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Recent Examples on the Web: Noun With the varying levels of uncertainty that accompany those roster decisions in mind, the Pelicans are piecing together a sustainable championship culture from the ground up this offseason as their last few moves make evident. Christopher Dodson, Forbes, "New Orleans Pelicans Signal Roster Building Strategy, Sign Naji Marshall To Guaranteed Deal," 6 May 2021 The real question is whether the cell culture data have any relevance to human health or diagnostics. Jon Cohen, Science | AAAS, "Further evidence offered for claim that genes of pandemic coronavirus can integrate with human DNA," 6 May 2021 These gifts are from brands founded, co-founded, or owned by mothers and their products are beloved by travelers, cooks, and culture-appreciators across the globe. Kendall Cornish, Travel + Leisure, "14 Last-minute Mother’s Day Gifts From Brands Started by Moms," 6 May 2021 The state, which has a strong gun culture, counts more than 1.6 million individuals with active licenses to carry, according to the Texas Department of Public Safety. Sara Murray, CNN, "Texas moves toward permit-free gun carrying, joining five other states this year," 6 May 2021 Swig is proud of his efforts, and sees real progress educating young people on the app about Jewish culture. Raisa Bruner, Time, "On Clubhouse, a Global Jewish Community Takes Root," 6 May 2021 Person and Silver both have seen nonviolent protest practices trickle down into today’s advocacy culture. Ayano Nagaishi, USA Today, "Could the Freedom Riders make a difference against today’s racism?," 5 May 2021 Pop culture, in fits and starts, seems to be picking up on our looming lasciviousness. Amanda Mull, The Atlantic, "What to Wear to Reenter Society," 5 May 2021 Cinco de Mayo plans include Quesa Birria Day to celebrate the food, drink and culture of Mexico. Ben Flanagan | Bflanagan@al.com, al, "11 Mexican restaurants we love in Alabama," 5 May 2021 Recent Examples on the Web: Verb To be sure, food isn’t new to culture war politics. Thomas Beaumont, Anchorage Daily News, "Red meat politics: GOP turns culture war into a food fight," 7 May 2021 The pandemic has upended everything in the organizational supply chain from product, to leadership, to culture. Billee Howard, Forbes, "A Conversation With Moët Hennessy’s Carlos Zepeda On Democratizing Insights + Retention As The New Acquisition," 4 Apr. 2021 Stars hired her not only for her vocal ability but for the full history and culture her voice brings to a recording. New York Times, "The Unstoppable Merry Clayton," 28 Mar. 2021 March is Women’s History Month, a time set aside to honor the contributions women have made to culture and society. Leada Gore | Lgore@al.com, al, "Barbie Inspiring Women series at Walmart has Rosa Parks, Susan B. Anthony, Eleanor Roosevelt dolls," 24 Mar. 2021 As Technology Review points out, other researchers are actively studying ways to culture artificial human embryos by prompting human stem cells to divide and grow. Caroline Delbert, Popular Mechanics, "Scientists Grew a Mouse Embryo Outside the Womb. Are Humans Next?," 18 Mar. 2021 This also includes the resumption of the opportunity to travel, which is valuable to culture, trade and enterprise. Alex Ledsom, Forbes, "Iceland Opens Borders To Vaccinated U.S. Travelers–First EU/Schengen Country To Do So," 18 Mar. 2021 Over the years, as Asian-Americans moved into Atlanta’s suburbs and exurbs, new neighborhoods sprang up and culture spread. New York Times, "The Growing Power of Asian-Americans in Georgia Now Comes With Fear," 18 Mar. 2021 Because there's no one story about food, everyone has their own individual experiences that may ladder up to culture for them. Sonia Chopra, Bon Appétit, "Waffles + Mochi Creators on Working With Michelle Obama and Breaking the Rules of Kids’ Shows," 18 Mar. 2021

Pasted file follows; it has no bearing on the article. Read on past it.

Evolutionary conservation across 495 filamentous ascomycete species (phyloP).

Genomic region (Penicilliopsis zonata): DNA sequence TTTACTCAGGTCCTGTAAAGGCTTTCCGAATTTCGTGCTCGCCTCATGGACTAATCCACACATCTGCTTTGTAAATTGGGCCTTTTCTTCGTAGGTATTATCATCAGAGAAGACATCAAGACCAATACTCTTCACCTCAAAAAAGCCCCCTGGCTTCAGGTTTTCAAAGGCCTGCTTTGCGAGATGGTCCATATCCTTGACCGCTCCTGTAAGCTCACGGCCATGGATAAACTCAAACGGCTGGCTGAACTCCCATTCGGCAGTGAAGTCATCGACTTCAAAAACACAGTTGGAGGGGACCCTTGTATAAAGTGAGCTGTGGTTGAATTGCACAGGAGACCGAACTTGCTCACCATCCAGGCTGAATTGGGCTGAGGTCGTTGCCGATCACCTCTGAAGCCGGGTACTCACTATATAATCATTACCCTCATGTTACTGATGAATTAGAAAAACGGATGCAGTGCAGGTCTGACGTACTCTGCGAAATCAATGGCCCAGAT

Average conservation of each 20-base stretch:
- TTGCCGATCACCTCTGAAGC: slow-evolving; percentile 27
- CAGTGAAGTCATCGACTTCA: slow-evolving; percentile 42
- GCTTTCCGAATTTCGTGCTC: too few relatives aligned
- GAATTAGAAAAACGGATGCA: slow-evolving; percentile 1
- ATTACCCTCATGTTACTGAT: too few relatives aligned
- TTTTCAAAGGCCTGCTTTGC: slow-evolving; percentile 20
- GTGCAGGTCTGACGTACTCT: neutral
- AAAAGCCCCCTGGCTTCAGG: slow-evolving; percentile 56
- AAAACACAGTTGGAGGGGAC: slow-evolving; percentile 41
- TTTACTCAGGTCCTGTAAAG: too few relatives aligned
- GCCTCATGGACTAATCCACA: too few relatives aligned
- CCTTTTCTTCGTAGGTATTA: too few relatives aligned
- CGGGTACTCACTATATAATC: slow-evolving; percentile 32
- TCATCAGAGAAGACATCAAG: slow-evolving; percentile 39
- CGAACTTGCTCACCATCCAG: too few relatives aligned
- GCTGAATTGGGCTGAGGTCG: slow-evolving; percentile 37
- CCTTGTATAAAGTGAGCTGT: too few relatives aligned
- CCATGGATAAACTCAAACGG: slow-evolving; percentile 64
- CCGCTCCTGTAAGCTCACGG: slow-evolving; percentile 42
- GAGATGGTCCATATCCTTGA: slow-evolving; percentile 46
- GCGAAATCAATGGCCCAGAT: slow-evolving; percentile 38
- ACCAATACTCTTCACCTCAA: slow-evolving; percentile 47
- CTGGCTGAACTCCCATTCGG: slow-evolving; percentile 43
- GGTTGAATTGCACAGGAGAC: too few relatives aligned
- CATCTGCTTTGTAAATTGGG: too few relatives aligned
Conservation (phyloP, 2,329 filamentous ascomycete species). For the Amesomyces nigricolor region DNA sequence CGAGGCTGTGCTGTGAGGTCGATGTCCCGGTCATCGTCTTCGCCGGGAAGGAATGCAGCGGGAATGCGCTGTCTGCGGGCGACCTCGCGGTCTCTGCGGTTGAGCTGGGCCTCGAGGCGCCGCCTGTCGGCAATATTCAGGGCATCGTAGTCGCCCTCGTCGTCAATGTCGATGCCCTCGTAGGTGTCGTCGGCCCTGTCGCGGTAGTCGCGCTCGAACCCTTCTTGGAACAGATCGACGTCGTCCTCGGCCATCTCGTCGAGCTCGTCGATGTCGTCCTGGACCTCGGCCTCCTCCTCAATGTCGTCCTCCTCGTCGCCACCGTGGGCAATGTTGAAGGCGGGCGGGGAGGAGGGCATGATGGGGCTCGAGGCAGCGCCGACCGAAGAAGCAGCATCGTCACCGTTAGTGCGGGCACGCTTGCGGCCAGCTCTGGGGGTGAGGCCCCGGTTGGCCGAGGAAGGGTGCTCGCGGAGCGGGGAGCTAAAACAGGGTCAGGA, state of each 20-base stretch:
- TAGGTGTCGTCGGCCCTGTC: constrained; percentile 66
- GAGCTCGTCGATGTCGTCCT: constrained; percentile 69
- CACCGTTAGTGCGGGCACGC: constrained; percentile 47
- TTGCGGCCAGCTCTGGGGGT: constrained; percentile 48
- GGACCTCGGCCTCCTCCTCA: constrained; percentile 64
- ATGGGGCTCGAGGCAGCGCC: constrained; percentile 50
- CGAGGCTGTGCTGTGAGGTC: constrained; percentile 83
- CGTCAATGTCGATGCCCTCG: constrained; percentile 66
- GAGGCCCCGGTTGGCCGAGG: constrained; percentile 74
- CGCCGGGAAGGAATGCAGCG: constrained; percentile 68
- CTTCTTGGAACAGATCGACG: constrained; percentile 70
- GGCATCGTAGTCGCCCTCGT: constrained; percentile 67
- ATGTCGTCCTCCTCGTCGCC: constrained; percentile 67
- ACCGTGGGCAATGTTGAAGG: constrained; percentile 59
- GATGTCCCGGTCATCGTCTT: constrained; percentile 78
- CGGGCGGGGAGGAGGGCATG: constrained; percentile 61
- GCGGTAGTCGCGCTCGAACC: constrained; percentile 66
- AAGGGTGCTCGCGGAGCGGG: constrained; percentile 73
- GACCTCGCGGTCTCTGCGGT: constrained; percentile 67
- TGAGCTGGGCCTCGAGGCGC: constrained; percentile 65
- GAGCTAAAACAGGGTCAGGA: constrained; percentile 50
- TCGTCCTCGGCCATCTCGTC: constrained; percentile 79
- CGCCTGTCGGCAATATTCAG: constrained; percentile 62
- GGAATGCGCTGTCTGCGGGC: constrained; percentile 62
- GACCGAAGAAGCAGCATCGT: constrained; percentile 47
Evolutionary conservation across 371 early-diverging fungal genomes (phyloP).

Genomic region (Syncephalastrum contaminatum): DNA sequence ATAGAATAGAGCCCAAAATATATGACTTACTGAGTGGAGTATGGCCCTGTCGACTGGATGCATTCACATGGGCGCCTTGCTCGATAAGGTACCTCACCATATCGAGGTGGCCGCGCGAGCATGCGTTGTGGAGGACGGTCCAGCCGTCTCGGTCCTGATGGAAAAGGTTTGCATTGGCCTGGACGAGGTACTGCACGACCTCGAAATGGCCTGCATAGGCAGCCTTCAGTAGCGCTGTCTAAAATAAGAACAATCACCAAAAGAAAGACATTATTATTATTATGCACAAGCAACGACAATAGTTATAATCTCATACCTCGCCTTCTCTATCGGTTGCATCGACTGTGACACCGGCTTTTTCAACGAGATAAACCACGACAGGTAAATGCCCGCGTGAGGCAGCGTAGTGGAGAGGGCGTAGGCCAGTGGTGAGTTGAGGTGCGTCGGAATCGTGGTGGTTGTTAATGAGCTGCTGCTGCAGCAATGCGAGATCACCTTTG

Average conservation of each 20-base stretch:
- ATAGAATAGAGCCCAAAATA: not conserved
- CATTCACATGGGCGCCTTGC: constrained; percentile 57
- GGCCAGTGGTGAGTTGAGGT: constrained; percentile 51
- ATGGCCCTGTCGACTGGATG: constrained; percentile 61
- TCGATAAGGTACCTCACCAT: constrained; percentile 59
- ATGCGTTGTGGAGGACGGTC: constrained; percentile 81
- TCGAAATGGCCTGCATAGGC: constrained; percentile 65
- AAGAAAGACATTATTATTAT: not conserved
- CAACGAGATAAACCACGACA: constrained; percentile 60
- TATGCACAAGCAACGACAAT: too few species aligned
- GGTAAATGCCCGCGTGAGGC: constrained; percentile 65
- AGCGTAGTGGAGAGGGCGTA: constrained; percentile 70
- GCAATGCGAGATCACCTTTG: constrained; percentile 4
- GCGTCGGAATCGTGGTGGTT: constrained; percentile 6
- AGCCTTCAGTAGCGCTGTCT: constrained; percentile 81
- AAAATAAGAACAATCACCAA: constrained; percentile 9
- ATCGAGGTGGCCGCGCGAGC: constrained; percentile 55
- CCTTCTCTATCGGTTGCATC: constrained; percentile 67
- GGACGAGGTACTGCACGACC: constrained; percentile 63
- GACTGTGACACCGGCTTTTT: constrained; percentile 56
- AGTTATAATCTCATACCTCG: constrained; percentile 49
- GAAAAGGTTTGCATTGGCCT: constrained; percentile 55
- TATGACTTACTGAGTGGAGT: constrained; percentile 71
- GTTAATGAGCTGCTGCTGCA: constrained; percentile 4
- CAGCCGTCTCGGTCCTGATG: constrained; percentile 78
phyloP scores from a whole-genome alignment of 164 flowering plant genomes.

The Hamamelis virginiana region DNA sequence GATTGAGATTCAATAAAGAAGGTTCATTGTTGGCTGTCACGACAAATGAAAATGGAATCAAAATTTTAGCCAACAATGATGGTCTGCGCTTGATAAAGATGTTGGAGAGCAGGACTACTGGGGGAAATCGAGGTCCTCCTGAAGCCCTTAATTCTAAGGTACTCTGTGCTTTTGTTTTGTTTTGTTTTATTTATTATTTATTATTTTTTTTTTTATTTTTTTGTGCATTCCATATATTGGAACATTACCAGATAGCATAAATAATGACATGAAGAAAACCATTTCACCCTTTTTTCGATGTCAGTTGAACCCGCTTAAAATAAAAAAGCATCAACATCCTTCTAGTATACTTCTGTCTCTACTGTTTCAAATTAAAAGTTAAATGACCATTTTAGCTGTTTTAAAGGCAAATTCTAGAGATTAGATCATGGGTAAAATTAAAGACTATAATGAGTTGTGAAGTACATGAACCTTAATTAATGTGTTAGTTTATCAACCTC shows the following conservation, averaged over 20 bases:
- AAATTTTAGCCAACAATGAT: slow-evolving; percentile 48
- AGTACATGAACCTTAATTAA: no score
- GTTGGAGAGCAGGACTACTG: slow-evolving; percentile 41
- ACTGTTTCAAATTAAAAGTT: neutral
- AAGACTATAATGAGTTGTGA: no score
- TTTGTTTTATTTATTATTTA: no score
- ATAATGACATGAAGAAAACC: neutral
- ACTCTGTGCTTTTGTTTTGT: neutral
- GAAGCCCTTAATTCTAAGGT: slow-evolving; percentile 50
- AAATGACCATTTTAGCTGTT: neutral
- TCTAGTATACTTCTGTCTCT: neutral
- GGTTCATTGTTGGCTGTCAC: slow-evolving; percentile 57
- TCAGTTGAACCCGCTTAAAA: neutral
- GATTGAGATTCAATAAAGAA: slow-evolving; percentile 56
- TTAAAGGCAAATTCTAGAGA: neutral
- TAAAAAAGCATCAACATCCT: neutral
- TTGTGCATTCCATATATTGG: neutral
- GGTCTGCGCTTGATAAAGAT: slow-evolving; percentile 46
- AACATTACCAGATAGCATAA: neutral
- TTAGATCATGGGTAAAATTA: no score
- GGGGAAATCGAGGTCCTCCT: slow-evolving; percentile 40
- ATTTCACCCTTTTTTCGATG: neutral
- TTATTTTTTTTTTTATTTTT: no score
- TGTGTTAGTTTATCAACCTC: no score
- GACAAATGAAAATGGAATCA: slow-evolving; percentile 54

These example sentences are selected automatically from various online news sources to reflect current usage of the word 'culture.' Views expressed in the examples do not represent the opinion of Merriam-Webster or its editors. Send us feedback.